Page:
Rhys Davies 1.5 points each-way @ 50-1 (General)
Matthew Baldwin 1 point each-way @ 66-1 (Stan James)
Lorenzo Gagli 0.75 points each-way @ 66-1 (General)
A quick re-cap on what seems like an age since the first event, the Kenya Open.
Apart from Chris Lloyd who withdrew the night before with illness (or an aversion to carrying my money), the majority of the selected players played well enough without that essential I-don’t-know in order to obtain a payout. Indeed, there was a bitter-sweet taste to the final result as our number-one pick for outright Race To Oman honors sauntered clear on Sunday. The thinking seems correct, it is now about getting them over the line.
After a month off, the Tour returns to the excellent Belek region where once again the Gloria GC hosts. After a season on the Old Course, we now try the New Course for the second year but they seem very similar in design and length and it looks pretty certain that players will feel comfortable. There was little in the previous change to indicate otherwise.
A tree-lined course of around 7100-yards, there are at least a couple of reachable par-5s and birdies will flow if players can keep it on the short stuff. Confidence in driving and approach play should lead to a few low scores but missing the fairways will ask questions of them, and for me, it is great to see the emphasis on accuracy over length continuing to prevail.
The one thing that stood out was despite using a couple of course over the first three runnings of this incarnation, each winner had previously missed their last few cuts. Oli Farr went 56/mc/mc/1 in 2014, Rhys Davies came from the doldrums to win after a couple of ducks, whilst last year promising youngster Clement Sordet proved just too good following a hat-trick of payless weekends.
Saying all this, I had to tweet a message about 2015 Champion Rhys Davies at the show of 50-1.
The former prospective Ryder Cup star won his first title for five years on the ‘other’ course in 2015 with a confident display, and then followed that up with a second victory in Tecina to take his career total to five wins. Ranking 8th in that years R2O allowed a place on the main tour but, in truth, last season was a bit of a damp squib and he clearly struggles at the higher level at the moment.
Perhaps it is the types of tracks but he didn’t lift a leg even in Morocco, a venue he has form of 1/2, so a sign was needed that he is back in form. We got that with a hugely promising 5th in Kenya on his first outing since Q-School and he was marked for a bet in either of the last two weeks. That he reappears here is a boon as his game is perfect for this area, he is speaking very confidently about his game, and I had him around the same price as the Orrin and Saddier. For a player renown for accuracy with irons and a putting game as good as anyone in this grade, 50-1 is simply wrong.
It is impossible to argue about the chances of Aaron Rai even at 12-1 best. The improving youngster has followed up the near miss in gaining his full card with an impressive start to the year. 7th in Joburg, that win in Kenya, and a decent effort in Morocco last week (14th after round one before a tad one-paced after) all point to a player destined for the top division. The course will play to his strengths- he was 3rd here last season when half the player he is now- and he showed in Kenya that his short recovery game is right up there with the best. Another win wouldn’t surprise me but I try not to put up those sorts of prices in full-field events – no complaints if you disagree.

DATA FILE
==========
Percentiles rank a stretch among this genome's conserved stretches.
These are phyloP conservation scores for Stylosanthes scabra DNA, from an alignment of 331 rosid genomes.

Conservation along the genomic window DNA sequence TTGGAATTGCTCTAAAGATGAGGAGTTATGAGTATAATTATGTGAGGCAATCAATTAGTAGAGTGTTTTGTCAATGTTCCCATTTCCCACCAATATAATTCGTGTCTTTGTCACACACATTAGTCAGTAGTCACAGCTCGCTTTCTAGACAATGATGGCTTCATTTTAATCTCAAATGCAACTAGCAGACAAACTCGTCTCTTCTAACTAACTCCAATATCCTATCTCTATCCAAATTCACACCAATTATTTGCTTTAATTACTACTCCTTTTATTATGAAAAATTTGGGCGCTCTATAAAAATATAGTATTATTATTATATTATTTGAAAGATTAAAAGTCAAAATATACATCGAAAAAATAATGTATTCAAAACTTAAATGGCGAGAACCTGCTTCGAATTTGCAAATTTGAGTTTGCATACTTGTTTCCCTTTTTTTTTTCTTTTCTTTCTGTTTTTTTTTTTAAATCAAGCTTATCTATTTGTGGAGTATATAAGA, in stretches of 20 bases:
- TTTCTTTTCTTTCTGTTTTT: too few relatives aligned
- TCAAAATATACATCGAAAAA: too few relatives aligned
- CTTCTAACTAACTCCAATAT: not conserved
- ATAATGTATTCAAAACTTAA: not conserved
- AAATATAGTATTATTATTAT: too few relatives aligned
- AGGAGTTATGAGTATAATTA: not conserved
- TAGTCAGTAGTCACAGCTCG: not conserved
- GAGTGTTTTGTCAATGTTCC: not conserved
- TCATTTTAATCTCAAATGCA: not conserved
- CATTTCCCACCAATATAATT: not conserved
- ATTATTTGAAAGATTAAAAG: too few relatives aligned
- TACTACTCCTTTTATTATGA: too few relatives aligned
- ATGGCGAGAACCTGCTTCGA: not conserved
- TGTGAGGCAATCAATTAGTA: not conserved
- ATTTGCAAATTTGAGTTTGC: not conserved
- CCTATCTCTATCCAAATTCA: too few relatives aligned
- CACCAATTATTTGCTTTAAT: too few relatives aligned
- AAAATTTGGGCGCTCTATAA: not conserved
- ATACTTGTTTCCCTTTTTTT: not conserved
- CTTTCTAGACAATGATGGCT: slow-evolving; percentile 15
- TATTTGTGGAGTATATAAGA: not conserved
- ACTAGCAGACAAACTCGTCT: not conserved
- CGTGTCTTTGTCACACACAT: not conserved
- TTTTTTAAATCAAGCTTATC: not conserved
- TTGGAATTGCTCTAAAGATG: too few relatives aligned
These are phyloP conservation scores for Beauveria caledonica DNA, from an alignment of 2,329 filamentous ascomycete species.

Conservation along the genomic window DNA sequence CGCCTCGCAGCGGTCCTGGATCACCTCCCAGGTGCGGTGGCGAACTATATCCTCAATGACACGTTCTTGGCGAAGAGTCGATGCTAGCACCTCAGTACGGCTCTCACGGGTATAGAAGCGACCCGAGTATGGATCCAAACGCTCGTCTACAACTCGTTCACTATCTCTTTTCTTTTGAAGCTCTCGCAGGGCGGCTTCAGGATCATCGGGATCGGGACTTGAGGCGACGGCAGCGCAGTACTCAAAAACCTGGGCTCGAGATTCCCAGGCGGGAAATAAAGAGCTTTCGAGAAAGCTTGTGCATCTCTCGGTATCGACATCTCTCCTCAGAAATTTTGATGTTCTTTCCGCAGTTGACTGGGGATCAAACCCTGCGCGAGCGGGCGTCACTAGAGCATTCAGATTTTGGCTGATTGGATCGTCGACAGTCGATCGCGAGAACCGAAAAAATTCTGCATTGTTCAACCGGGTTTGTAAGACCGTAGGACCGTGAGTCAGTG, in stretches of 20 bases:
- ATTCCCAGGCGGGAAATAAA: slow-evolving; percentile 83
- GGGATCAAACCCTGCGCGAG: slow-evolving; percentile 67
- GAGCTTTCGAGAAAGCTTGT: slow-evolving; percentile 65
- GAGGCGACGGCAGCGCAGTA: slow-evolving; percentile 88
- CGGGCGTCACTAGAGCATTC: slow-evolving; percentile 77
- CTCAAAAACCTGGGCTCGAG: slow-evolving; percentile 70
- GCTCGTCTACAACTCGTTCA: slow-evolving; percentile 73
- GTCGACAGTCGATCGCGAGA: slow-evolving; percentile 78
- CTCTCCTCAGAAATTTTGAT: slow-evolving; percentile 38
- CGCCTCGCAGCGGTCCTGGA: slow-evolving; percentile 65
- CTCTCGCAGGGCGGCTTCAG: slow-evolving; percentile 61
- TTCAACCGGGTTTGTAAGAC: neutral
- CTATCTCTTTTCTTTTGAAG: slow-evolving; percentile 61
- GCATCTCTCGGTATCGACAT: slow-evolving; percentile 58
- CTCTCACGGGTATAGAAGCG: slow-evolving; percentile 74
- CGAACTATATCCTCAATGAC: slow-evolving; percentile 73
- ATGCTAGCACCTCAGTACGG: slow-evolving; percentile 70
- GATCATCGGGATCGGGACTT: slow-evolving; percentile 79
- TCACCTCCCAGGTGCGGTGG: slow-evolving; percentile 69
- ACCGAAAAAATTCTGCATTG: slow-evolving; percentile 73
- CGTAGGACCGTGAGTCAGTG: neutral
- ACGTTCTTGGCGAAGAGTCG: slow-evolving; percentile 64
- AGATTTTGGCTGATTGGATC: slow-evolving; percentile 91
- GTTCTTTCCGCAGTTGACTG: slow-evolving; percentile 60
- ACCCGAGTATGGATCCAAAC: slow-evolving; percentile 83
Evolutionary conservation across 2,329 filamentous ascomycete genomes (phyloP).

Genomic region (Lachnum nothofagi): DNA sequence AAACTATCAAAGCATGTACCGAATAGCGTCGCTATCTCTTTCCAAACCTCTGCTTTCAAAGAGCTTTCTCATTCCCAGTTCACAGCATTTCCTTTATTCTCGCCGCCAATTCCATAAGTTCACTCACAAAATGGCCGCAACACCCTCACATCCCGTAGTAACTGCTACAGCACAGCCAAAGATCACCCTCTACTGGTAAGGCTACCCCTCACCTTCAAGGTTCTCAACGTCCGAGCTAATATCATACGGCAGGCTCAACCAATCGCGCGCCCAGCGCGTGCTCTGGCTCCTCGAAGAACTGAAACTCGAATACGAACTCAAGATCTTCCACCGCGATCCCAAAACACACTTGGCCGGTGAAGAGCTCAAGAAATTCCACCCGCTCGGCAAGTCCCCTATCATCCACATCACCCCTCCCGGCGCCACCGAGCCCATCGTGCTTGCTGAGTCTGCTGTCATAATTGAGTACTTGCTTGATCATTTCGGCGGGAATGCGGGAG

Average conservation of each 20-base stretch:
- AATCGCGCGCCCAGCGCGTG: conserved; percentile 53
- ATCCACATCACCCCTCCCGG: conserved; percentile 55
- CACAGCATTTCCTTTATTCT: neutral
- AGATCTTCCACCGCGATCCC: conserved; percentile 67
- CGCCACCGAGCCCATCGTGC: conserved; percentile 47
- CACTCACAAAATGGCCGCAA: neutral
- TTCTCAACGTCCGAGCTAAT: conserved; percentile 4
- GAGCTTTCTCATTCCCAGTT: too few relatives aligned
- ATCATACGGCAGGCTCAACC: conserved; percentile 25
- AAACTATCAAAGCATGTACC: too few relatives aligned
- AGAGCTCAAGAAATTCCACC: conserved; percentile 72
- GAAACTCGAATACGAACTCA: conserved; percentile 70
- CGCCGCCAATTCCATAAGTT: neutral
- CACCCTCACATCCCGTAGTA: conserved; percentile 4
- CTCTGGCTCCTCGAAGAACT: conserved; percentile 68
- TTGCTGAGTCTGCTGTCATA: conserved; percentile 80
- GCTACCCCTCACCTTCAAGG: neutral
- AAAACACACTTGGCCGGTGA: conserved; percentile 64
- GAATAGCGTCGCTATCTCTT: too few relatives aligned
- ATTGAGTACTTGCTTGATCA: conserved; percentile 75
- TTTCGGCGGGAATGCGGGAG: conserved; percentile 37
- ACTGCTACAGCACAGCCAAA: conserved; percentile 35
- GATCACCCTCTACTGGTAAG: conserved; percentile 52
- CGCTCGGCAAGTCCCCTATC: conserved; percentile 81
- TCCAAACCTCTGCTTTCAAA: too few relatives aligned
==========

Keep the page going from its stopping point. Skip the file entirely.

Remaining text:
I was tempted by Frances Laporta, 3rd in Kenya and with some sporadic decent form but I am not sure he is accurate enough, so have gone with compatriot Lorenzo Gagli.
The Italian is virtually impossible to win with and frustrates backers numerous times as he often finds himself in with chances on Sunday but fails to go through with the effort. Runner-up to Davies in 2015, he lobbed in another top-10 on this course last year and warmed up with a 16th in Kenya (poor third round) and looks likely to be there at some point. The added push is that he seems so inspired by the victory of Edoardo Molinari last week that he may now be ready to win again a good few years after a season of three wins on the Alps tour.
Oliver Farr won a brutal test round the National course in 2014 (winning score 2-under) and the weather certainly doesn’t look as brutal this year. Had it been forecast, Garrick Porteous would have appealed greatly at three figures but he may wait till further in the season. I also looked strongly at Reinier Saxton, who beat Tommy Fleetwood to the Amateur and has five third-tier wins to his credit but despite that record of missed-cuts seeming to be no negative here, he needs to show a bit more.
Instead, final pick was the eye-catcher of Kenya Mathew Baldwin.
The Southport-born former captain of England Boys had a very promising career ahead of him when winning his first event at this level, the Fred Olsen, in 2011. Progression continued as he ranked no worse than 87th through the next three seasons on the European Tour, highlighted with a top-60 ranking in 2014. However, injury struck the following year and after playing on medical exemption through 2016, it was a case of seeing what was to occur.
An always-present 9th in Kenya was certainly an encouraging sign, especially given he lost his place on the board on the third day, started with two bogies on payday, but fought back with 6-under through the final 16 holes. That looks hugely encouraging and he will surely continue to be inspired by the career of Tommy Fleetwood, a fellow Merseysider. If that first outing is a sign he is fit and his very tidy game is back – form at Morocco, France, Joburg and the like – he has to go close every week when conditions suit. That his only victory has been the same event that Davies has won twice certainly doesn’t put me off.